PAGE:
Although a servant may possess the qualities of an agent, all agents do not qualify as servants. The master-servant relationship cannot be equated with the principal-agent relationship. Employer-employee status may be included within the master-servant relation, but principal-agent status cannot unless the agent is also a servant. Neither jurisprudence nor modern commerce will allow us to define "servant" as one who does only physical acts. "Servant" must be interpreted as that particular kind of agent who has a very close economic relation to, and is subject to very close control by, the principal. A servant is one who offers his personal services for a price. He is an integral part of his employer's business and must submit to the control of his physical conduct as well as of his time.
The particular consideration for this court in the instant case is properly stated as follows:
The Court of Appeal found as a fact that Russo had little or no control over Ogima's sales contacts or methods, that Ogima was not an employee of Russo subject to the usual control and supervision, and that Ogima was in fact a freelance salesman of a type that would be compensated, if the car were sold, by a commission or by being allowed to keep all of the price above an agreed figure. We find that Russo did not have the right to control the physical movements of Ogima, or to require a specific allotment of time by Ogima for his benefit. This was a "one-shot" operation. There was no fixed salary or payment for services to be rendered; compensation was to depend upon results obtained and not services rendered for this one act. The only control which Russo exercised over Ogima was that he should obtain at least a fixed minimum sum for the car he sold. Russo could not determine to whom the sale was to be made, the time to be spent in effectuating the sale, or the place of sale, nor could he control any of the details of Ogima's physical conduct in effecting the sale. Ogima was an independent freelance agent or salesman for one sale. It must be concluded that Ogima was not the servant of Russo, and that Russo was therefore not liable for the physical negligence of Ogima.
There was a policy of insurance in the name of Vincent J. Russo d/b/a Russo's Muffler Shop at 1111 North Broad Street, New Orleans, Louisiana. It is contended that Ogima's liability extended to the insurer, General Guaranty Insurance Company, because of coverage under the policy's omnibus clause afforded those who operate the insured vehicles with permission. The policy issued to Russo contained the standard clause:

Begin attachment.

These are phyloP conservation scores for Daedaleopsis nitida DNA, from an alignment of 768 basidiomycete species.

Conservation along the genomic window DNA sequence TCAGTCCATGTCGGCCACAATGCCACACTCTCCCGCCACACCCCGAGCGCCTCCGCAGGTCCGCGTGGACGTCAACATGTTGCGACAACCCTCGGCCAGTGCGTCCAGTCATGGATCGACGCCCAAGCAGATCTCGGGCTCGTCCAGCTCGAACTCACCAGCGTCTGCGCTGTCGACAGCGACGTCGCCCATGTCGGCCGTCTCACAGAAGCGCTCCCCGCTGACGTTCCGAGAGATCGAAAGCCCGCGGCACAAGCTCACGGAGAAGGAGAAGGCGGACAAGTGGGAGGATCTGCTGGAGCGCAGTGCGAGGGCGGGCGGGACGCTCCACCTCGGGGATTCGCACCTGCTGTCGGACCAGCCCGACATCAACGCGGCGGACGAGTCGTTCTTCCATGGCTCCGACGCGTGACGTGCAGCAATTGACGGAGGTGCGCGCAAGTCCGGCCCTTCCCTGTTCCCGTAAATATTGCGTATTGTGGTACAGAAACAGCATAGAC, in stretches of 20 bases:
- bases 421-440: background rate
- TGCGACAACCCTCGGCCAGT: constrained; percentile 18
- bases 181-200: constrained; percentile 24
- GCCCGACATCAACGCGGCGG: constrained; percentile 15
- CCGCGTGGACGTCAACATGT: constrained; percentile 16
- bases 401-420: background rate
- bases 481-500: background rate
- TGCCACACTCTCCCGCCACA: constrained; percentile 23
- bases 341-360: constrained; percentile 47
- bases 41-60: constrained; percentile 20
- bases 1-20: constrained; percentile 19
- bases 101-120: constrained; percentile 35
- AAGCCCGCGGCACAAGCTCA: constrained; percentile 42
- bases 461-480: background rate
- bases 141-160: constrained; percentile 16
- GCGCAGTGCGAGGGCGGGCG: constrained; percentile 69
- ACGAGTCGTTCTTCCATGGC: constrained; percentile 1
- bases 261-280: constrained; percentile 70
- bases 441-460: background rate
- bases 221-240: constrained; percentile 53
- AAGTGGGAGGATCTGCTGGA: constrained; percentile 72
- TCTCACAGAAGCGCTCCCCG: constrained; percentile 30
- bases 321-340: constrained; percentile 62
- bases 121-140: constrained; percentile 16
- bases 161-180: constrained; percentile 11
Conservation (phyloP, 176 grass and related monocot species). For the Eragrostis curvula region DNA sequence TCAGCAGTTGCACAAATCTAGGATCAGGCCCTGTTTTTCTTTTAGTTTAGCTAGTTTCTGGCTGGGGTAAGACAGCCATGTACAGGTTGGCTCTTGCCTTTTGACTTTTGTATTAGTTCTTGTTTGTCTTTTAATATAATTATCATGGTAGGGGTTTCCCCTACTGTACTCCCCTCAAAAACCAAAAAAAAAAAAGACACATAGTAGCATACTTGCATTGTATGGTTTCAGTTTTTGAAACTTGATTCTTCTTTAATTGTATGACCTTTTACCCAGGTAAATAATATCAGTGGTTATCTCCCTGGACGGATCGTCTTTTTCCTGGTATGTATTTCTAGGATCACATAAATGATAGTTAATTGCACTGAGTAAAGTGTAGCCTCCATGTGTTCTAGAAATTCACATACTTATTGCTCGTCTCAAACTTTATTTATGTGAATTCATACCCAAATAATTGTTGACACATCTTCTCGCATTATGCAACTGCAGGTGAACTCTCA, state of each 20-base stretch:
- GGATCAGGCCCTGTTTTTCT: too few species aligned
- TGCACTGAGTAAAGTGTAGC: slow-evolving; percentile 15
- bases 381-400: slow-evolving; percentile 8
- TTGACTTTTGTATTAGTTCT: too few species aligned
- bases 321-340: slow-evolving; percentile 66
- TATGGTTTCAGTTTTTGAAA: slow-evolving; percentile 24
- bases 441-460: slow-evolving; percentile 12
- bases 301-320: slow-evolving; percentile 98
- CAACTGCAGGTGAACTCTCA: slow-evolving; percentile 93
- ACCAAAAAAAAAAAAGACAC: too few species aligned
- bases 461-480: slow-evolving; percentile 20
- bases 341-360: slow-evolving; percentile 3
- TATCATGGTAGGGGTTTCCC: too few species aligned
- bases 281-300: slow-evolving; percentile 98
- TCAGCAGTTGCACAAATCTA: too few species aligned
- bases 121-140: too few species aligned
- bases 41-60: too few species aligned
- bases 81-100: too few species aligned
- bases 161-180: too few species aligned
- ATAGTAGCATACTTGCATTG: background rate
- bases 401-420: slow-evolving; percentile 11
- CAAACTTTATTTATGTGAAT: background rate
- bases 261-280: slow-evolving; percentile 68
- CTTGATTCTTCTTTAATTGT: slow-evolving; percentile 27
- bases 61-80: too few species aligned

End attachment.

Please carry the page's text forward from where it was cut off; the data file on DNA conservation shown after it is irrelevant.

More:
"Persons Insured * * * (3) With respect to the Automobile Hazard: (a) any person while using, with the permission of the named insured, an automobile to which the insurance applies under paragraph 1(a) or 2 of the Automobile Hazards, provided such person's actual operation or (if he is not operating) his other actual use thereof is within the scope of such permission * * *."
It cannot be seriously disputed that Ogima was such a person who might claim protection under this provision if the automobile he was operating or using at the time of the accident was covered by the policy. The policy is a standard garage liability policy, and the relevant provisions for a determination of coverage of the particular automobile here involved are:
"* * *
"* * *
"* * *."
Under these provisions of the policy, if the automobile was kept at the premises of Russo at 1111 North Broad Street and was either a car used in garage operations or a utility car, the car would come within the coverage of the policy. Both the trial court and the appellate court, however, found that the automobile was in fact located at 442 North Broad Street on a used-car lot owned by Russo and operated under the trade name Russo Motors. We accept and agree with this finding of fact by the courts below, and also agree with the conclusion reached by the Court of Appeal as to coverage:
Hence General Guaranty Insurance Company is not liable under the omnibus clause of this policy for the negligent acts of Ogima, since the automobile he was using with the permission of Russo was not within the coverage of the policy.
The judgments of the district court and the Court of Appeal are affirmed. Costs in this court are to be paid by the plaintiffs-relators.
McCALEB, J., recused.
On Application for Rehearing.
Applicant correctly urges that we were in error in stating: "That court [in Morton v. American Employers Insurance Co., 104 So.2d 189 (La.App. 2nd Cir. 1958)] then erroneously held the principal liable for the physical tort of his agent * * *."
The Morton case was used for a comparison of language and not for its holding. While finding a non-servant agent free from negligence and his principal therefore absolved from liability, the court used language indicating that it would have fixed personal liability upon the principal had the non-servant agent been negligent.
McCALEB, J., recused.